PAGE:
In the context of the upcoming general election (GE), Barisan Nasional may be forgiven for being perplexed by the apparent contradiction between the steps it has been taking to reform, including the setting up of a PSC on electoral reform, repeal of the ISA, amending the PPPA and passing the Peaceful Assembly Act, and the ever-increasing disenchantment of the people with it.
However, the average voter to a large degree understands the difference between BN making changes to laws that go some way towards restoring Malaysian democracy to its intended form, and BN enacting policy reform that actually leads to good governance.
As long as its tolerance towards corruption is perceived to be high, as long as its economic policies are seen to benefit only a few and adding on to the debt burden of the country as a whole and as long as it is seen to be lording it over the people rather than serving humbly, this anger can only grow.
Even the time-tested formula of racial politics seems to be unravelling fast, as evidenced from the multiracial composition of the participants on April 28. While race remains a real fault line in the political life of Malaysia, a large number of people are beginning to realise that there are larger, more fundamental issues at stake, and the very future of the country is coming to depend more than ever before on wise governance rather than racial chest thumping via Ketuanan Melayu-like slogans.
When declining petroleum reserves, declining economic competitiveness and declining educational standards threaten to derail Vision 2020 to a piece of trivia that falls by the wayside, and Malaysia to another developing country that once had promise, is racial supremacy really the one thing worth fighting for?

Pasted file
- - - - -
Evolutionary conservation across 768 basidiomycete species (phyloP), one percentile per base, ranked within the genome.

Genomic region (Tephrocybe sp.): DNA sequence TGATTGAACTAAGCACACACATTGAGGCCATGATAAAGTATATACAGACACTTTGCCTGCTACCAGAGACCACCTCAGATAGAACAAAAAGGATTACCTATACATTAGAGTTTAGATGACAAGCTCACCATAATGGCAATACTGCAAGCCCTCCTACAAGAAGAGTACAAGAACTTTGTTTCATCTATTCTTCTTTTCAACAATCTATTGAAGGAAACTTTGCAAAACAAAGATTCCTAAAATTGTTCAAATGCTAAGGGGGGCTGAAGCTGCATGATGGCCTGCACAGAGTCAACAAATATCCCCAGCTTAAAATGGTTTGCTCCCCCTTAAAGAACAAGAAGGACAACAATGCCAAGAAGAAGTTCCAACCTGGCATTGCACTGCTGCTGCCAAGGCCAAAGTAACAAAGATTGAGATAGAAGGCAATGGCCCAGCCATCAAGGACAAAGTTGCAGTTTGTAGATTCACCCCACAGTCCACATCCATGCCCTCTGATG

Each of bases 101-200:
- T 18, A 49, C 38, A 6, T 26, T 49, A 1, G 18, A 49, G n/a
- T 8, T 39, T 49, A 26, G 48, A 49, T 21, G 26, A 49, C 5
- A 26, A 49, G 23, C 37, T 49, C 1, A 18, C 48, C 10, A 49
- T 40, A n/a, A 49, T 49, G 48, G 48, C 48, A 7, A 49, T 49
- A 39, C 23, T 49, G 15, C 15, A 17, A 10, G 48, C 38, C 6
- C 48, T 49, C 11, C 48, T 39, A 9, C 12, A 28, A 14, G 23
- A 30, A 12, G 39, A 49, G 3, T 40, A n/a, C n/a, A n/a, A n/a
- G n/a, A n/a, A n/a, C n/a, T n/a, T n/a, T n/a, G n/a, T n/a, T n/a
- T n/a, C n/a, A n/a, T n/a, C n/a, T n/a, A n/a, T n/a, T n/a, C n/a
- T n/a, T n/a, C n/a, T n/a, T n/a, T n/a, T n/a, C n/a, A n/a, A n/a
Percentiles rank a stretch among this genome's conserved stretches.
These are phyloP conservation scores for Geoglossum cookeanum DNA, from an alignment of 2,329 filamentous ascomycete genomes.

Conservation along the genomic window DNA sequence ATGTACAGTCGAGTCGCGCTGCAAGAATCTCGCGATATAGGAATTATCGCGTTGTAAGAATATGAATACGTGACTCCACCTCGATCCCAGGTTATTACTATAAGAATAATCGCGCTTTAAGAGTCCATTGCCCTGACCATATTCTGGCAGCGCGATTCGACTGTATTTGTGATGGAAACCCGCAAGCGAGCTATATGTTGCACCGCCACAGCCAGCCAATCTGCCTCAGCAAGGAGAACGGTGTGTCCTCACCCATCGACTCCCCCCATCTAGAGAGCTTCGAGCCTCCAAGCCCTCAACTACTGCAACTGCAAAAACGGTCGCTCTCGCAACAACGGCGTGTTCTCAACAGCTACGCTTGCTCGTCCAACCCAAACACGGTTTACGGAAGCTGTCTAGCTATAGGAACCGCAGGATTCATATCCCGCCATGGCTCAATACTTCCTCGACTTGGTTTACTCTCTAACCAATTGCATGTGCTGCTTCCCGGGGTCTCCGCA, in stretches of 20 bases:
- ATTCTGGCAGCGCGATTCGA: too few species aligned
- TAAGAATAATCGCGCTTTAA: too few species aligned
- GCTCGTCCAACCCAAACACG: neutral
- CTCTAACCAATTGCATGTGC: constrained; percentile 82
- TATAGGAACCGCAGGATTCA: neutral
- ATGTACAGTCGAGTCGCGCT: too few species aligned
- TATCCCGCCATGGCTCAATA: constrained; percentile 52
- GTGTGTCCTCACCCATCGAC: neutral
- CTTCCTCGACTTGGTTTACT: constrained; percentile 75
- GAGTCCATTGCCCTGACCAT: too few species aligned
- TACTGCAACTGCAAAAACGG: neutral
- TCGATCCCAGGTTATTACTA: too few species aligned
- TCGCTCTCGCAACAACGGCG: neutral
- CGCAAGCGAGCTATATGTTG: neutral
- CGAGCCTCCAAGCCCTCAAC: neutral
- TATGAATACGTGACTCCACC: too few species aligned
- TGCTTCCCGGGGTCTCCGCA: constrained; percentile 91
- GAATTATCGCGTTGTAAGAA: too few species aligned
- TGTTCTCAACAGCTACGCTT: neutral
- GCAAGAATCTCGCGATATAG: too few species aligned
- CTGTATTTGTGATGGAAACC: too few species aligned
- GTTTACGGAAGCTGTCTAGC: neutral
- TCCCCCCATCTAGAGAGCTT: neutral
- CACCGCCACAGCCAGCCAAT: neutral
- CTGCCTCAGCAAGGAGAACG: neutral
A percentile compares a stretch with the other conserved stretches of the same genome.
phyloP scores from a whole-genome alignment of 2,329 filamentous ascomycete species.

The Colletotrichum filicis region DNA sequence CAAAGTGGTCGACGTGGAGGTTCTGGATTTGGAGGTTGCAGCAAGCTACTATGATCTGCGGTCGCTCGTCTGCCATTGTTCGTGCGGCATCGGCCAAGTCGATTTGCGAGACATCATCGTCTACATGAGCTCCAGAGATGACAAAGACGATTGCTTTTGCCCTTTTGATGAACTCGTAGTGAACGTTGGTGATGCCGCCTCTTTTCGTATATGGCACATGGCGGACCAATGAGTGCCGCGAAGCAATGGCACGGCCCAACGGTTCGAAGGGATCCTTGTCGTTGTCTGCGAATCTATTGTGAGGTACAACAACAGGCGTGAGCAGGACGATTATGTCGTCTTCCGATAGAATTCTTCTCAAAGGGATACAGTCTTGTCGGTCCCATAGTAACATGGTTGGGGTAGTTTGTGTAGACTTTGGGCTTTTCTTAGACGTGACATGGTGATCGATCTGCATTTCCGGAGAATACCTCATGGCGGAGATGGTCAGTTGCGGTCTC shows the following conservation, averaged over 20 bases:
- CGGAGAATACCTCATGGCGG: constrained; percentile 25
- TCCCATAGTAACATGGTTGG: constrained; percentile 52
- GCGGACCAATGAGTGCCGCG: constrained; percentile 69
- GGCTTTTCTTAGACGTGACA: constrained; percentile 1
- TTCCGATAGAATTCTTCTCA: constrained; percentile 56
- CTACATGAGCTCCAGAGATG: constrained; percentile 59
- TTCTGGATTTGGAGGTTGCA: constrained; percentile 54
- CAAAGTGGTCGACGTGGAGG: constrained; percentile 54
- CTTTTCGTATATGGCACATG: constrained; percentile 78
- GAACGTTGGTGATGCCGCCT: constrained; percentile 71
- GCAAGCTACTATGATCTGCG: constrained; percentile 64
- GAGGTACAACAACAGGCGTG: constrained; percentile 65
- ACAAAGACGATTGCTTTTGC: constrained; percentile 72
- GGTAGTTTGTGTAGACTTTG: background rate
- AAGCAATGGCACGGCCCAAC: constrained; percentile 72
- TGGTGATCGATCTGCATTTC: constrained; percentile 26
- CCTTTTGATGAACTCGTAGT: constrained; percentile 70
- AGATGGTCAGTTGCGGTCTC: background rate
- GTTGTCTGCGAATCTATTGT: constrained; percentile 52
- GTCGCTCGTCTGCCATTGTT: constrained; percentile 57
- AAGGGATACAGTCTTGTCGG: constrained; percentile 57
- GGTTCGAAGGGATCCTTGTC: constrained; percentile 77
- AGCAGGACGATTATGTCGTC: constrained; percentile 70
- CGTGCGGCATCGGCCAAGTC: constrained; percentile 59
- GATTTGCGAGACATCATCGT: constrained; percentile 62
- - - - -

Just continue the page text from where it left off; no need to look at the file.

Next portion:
With the democratisation of media, BN’s old strategy of different messages for different audiences will not work anymore. 1 Malaysia and Perkasa make for unrealistic bedfellows. NFC and ETP are not compatible, nor are PKFZ and GTP. Unless BN can organise itself in a manner that enables it to be seen as helping all Malaysians achieve their dreams in an honest manner its days are numbered, in this GE or the next.
The only reason it may survive without real reform in this GE is that for the thinking voter neither is ABU (Anyone but Umno) a promise of better governance. The fissures between the component parties of PR, as evidenced by the Kedah fatwa debacle, also give pause. Is PR just a marriage of convenience that will unravel given its inner contradictions if it gains federal power? There will always be people who prefer the tried (even if not trusted) to the new.
However, April 28 has shown that the time has come for a political entity to come to the fore on the back of a vision for a post-racial Malaysia that represents the political, economic, social and spiritual aspirations of all citizens in a humble, transparent and accountable manner.
Who will it be?
* The views expressed here are the personal views of the columnist.